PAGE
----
Choose to find value in your struggle and never surrender to your illness.
A week after my youngest son was born, I awoke to all-over body pain and the inability to walk or use my hands. That was nearly seven years ago and I have learned a lot about being sick, especially as I face daily challenges both physical and emotional.
Here are 7 lessons I have learned in 7 years of being sick.
1. This is your life — you don’t get to give up
This is my life and I will make best of what I have been given. On good days, I can manage my morning routine with little trouble, including taking medication, stretching and getting to work on time. Other days, I want to give up and let my illnesses walk all over me, but an inner voice whispers, “Don’t you dare.” I try not to respond with “It’s not getting better,” or “I just want to give up.”
Giving up is easy, and finding a reason to keep going is difficult. Find those reasons why you need to keep going.
2. Grieve your old life and learn
I have endured many moments of grief in all these years of being sick. I have been angry and I have been sad. I have grieved in healthy ways and not so healthy ways. I also know there is no right way to grieve and no timetable. But I see my episodes of grief as lessons in managing my illnesses rather than allowing illness to manage me.
Grief is a normal and natural response to unexpected changes in one’s health. But it creates a struggle of trying to be hopeful when so much has been taken. Help yourself by acknowledging your loss, opening up to people you trust, adjusting your lifestyle and making smart health decisions. And if you cannot manage your grief alone, seek professional help.
3. Relationships might end but that’s okay
Some of my friends didn’t stick around. Not all my family understands. And my marriage ended. But before I got sick, I loved sharing parts my life with others. I enjoyed having visitors and I was always available to help. But being sick — that is not the life I want to share. This makes it hard to maintain relationships with healthy people. But I am grateful for the people who stuck around even when I wasn’t at my best. And those people are the ones worth your time.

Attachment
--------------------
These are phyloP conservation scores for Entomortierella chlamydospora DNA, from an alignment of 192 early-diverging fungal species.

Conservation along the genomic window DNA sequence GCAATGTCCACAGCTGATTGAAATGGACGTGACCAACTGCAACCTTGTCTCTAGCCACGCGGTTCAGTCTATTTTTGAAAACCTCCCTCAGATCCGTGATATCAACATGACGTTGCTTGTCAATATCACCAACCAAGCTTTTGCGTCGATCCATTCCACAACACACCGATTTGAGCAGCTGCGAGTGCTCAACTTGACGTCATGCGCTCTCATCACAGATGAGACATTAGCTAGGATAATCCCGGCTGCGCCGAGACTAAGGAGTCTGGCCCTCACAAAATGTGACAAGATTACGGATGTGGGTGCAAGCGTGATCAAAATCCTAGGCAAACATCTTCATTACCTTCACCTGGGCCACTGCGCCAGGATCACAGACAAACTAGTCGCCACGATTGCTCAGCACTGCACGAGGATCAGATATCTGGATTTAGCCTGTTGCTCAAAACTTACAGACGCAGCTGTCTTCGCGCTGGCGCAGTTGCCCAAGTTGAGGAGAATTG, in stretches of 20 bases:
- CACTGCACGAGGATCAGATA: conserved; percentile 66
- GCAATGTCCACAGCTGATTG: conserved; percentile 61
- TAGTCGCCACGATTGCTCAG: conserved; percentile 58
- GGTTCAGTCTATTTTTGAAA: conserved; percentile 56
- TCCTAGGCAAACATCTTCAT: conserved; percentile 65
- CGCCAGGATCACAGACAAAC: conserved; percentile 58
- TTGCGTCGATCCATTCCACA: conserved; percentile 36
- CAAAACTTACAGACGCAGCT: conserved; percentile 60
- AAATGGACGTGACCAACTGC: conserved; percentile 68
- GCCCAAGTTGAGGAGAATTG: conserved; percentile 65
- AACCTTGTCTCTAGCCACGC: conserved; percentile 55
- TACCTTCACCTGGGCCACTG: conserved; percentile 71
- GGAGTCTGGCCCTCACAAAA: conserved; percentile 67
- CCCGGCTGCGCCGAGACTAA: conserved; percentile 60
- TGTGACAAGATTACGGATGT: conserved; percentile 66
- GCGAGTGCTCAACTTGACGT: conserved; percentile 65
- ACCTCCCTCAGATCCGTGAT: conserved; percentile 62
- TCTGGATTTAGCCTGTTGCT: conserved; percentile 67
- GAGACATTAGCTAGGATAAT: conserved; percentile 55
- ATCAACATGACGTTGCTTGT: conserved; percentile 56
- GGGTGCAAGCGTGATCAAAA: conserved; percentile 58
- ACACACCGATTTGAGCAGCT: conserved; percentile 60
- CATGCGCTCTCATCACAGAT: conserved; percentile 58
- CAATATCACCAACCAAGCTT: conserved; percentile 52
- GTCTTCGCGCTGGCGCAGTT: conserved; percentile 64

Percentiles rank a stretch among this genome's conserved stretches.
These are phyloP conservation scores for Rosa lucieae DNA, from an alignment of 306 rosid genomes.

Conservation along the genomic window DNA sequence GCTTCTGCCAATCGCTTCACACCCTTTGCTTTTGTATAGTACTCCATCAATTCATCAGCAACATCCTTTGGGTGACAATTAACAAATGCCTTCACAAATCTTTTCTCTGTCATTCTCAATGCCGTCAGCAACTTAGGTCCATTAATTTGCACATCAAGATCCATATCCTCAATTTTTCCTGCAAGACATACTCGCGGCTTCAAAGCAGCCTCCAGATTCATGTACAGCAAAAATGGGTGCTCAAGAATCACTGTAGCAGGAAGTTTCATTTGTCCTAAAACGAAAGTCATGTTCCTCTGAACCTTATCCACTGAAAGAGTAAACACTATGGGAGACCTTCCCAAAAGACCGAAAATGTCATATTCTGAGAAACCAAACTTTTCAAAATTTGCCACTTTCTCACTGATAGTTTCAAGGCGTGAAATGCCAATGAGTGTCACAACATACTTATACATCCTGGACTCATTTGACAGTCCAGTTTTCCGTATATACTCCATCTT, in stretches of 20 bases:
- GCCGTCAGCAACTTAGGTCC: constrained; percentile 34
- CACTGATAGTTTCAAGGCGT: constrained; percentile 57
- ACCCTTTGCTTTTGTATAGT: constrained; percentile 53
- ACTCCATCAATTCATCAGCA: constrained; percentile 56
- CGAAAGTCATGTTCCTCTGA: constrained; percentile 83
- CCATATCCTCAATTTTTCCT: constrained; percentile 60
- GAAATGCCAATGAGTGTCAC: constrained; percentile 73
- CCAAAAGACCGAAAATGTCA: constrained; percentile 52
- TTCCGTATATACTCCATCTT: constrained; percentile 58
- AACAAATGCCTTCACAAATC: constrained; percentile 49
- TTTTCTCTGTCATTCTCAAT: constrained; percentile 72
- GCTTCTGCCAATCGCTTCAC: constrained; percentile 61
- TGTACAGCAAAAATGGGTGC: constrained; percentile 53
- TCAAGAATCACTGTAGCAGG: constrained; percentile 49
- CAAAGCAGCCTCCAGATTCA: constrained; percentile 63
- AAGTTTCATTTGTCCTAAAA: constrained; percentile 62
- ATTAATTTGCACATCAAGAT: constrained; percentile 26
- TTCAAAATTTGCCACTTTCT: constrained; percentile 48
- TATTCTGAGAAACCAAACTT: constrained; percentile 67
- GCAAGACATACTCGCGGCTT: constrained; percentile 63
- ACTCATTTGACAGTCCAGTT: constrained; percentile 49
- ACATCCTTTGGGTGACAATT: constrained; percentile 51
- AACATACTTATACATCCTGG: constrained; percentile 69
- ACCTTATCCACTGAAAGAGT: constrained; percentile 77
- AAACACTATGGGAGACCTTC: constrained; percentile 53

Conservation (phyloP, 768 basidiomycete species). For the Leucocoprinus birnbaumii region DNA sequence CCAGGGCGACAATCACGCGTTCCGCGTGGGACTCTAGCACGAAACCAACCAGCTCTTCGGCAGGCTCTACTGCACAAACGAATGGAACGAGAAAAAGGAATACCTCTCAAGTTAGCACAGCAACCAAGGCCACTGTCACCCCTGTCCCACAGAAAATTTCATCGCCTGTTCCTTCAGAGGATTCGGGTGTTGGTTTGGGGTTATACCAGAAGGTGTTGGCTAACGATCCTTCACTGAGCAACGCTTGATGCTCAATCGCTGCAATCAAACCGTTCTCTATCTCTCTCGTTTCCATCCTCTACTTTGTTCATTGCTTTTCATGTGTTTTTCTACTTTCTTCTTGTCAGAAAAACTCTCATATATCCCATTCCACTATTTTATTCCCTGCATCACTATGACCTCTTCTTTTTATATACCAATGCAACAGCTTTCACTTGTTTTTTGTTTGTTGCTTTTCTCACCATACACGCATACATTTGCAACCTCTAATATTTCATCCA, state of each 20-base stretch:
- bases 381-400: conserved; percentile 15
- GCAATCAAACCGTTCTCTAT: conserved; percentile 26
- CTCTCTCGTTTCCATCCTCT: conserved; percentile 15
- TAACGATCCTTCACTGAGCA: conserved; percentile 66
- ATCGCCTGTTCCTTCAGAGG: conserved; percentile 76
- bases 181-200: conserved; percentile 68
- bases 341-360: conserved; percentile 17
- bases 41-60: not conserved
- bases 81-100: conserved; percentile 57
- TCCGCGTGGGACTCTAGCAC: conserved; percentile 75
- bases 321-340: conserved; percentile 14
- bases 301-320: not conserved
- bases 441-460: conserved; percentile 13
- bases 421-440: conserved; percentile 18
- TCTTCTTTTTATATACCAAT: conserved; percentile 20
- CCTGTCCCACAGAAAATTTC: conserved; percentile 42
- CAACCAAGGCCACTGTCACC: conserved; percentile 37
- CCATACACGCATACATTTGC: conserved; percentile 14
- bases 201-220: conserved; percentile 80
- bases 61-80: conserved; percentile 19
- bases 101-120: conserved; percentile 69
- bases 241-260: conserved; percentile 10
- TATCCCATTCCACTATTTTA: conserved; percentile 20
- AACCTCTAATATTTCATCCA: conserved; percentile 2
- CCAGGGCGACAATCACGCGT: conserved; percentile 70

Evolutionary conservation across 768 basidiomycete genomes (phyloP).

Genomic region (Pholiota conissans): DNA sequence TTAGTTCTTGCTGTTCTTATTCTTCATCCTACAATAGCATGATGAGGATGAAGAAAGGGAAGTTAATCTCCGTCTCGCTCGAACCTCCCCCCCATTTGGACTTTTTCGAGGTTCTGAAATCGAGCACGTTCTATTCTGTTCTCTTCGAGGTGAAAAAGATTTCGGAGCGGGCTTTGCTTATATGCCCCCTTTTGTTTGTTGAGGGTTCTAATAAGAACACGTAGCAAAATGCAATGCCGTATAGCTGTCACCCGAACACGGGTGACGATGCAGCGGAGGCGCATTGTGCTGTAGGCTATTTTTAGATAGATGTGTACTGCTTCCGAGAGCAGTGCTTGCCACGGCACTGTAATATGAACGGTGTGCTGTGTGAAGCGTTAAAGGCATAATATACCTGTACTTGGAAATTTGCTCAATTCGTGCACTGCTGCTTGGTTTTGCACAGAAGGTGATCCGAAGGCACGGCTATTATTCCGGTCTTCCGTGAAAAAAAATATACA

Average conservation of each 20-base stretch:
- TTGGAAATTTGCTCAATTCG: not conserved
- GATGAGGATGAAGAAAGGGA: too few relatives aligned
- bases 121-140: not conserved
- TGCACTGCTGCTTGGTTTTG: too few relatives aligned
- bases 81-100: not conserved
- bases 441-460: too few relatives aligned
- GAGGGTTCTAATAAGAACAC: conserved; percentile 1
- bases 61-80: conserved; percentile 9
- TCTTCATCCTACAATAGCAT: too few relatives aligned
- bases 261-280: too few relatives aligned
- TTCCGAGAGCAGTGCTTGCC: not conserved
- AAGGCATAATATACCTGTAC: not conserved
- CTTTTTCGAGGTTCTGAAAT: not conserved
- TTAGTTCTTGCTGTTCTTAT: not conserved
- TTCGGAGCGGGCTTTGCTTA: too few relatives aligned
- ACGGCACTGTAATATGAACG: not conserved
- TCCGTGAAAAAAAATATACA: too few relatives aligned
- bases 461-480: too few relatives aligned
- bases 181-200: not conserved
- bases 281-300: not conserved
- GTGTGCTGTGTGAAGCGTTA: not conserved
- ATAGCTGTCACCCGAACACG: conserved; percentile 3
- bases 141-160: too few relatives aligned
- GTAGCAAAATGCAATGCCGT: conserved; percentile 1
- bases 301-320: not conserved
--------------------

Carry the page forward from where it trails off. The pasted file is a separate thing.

These days, I am busy trying to create a positive and stress-free life for my kids and myself. I don’t have time or energy to care what people think. This is MY life and I am sick and it’s up to me to decide who is in my life and who isn’t.
4. You are going to get depressed but it gets better
Even people in the best health get depressed. These feelings can be pretty intense when we are feeling frustrated about health challenges. The feelings will come and go and are nothing to be ashamed of. However, if you have sleep problems, racing thoughts, ongoing sadness, anxiety, a loss of appetite, loss of interest in activities you once enjoyed, constant feelings of guilt and worthlessness, or thoughts of suicide or death, seek help and don’t go at it alone.
Depression isn’t personal and it gets better. I have sought help for my depression and I am stronger for that. In the end, all I wanted to be was the best version of me and I finally feel better equipped to manage the challenges that illness brings.
5. Trust yourself — you are the expert
When you are sick, it is easy to want to give someone else power. But you will always be the one who wakes up sick, so trust your own judgment. Only you know what you are capable of and what makes your life easier.
I listen to my body and when others aren’t listening to my concerns, I make them listen. I am the expert on my particular experience with the disease. Not my doctor. Not my well-meaning friends or family. Not even my mother. And definitely not a blogger who claims she is an expert on my disease.
6. Embrace the Internet — just not the dire statistics
I am grateful to live in an age where we are not isolated and can connect with others who are similarly sick. Through my blog, Facebook and Alliance Health’s social networks, I have met many amazing people from all over the world. I have found that life’s not as lonely when another person says, “I know exactly how you feel.”
The Internet can also be an educational tool for learning about your illness. Just remember that what you read on the Internet doesn’t necessarily apply to your unique situation and there may be exaggeratory statistics about your disease. If you are going to use the Internet as an educational tool, follow up with your doctor and don’t lose sleep over everything you read.
7. Reinvent your life
Illness can be difficult and even traumatizing but it teaches you strength, resilience, tolerance and creativity. It can also bring about wisdom, growth and acceptance. Use what you learn to your advantage and reinvent your life to one that successfully copes with your health conditions.
I know there are no guarantees in life. I have fallen, failed and gotten discouraged, but I recognize it is better to work hard and overcome adversity then to have never tried at all.
I believe that there are lessons to learn in every circumstance. Whether those situations are fair or not, obstacles present opportunities to evolve and find meaning in even the most difficult situations. Choose to find value in your struggle and never surrender to your illness.
Originally posted on July 15, 2015 at Arthritis Connect at http://www.arthritisconnect.com/arthritis-articles/627-7-lessons-in-7-years-of-being-sick#uH46de3vqPfh4VDb.99